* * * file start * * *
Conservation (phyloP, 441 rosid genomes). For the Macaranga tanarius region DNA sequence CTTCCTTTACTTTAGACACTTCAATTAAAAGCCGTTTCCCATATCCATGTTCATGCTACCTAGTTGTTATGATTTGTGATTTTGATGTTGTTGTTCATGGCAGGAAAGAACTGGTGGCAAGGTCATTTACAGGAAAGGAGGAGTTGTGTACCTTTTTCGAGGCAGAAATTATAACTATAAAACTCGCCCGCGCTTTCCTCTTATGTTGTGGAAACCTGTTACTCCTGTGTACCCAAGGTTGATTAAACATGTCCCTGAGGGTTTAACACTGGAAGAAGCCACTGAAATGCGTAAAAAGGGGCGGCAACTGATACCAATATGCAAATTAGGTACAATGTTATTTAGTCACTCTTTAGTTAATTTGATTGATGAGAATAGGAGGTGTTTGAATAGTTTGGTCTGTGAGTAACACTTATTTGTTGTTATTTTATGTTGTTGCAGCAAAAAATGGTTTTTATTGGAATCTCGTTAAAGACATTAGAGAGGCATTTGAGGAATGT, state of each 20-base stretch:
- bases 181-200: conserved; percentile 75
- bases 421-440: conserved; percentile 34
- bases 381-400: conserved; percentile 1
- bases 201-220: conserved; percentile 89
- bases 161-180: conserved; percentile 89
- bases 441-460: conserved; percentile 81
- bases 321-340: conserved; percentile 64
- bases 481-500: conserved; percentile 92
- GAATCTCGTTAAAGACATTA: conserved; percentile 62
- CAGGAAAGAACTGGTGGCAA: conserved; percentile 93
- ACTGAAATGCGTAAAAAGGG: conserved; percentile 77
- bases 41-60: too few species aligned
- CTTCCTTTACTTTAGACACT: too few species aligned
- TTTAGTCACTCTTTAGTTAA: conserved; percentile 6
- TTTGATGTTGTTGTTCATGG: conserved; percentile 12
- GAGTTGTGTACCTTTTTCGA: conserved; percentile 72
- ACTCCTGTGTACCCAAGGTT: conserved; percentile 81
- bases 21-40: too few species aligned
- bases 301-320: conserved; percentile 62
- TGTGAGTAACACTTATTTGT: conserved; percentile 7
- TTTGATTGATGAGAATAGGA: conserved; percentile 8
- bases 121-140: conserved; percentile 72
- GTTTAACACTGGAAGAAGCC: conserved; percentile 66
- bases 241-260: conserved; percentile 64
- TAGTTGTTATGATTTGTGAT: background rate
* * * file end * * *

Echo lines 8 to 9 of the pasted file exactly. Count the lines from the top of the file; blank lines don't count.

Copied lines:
- bases 321-340: conserved; percentile 64
- bases 481-500: conserved; percentile 92